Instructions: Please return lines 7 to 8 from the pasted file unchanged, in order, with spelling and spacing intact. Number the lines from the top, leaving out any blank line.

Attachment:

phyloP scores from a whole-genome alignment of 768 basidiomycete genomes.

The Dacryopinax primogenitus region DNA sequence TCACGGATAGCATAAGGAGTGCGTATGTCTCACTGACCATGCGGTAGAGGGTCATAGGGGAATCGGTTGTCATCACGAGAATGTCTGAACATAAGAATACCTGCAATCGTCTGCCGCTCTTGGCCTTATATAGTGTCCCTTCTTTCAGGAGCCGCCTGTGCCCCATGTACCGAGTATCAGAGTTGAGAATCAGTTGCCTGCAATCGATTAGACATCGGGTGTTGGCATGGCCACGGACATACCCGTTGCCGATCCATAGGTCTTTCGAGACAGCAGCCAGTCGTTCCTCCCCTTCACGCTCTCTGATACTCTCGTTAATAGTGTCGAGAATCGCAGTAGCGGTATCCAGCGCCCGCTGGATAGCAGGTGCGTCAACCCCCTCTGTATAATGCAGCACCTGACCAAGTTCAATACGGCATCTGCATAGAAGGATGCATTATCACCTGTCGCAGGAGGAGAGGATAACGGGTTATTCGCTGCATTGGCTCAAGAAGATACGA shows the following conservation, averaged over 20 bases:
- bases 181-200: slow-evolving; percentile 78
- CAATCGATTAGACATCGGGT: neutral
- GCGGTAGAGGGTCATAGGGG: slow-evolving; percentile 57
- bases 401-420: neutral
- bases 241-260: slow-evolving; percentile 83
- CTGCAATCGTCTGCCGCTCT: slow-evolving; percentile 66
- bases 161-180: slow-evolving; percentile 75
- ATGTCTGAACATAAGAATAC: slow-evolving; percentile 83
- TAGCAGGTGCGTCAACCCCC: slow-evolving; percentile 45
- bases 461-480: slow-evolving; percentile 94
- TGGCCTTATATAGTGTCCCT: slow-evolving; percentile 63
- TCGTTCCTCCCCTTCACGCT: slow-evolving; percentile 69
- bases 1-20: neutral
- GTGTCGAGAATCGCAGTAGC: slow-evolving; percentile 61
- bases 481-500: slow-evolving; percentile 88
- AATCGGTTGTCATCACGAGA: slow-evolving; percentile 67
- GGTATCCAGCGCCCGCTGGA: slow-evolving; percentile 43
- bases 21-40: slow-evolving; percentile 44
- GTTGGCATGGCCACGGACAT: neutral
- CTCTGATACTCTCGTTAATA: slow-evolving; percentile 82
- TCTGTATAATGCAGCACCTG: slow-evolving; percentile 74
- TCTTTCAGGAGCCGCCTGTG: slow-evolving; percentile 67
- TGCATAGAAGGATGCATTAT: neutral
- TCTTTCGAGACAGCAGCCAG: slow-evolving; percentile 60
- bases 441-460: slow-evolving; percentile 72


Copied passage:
- bases 241-260: slow-evolving; percentile 83
- CTGCAATCGTCTGCCGCTCT: slow-evolving; percentile 66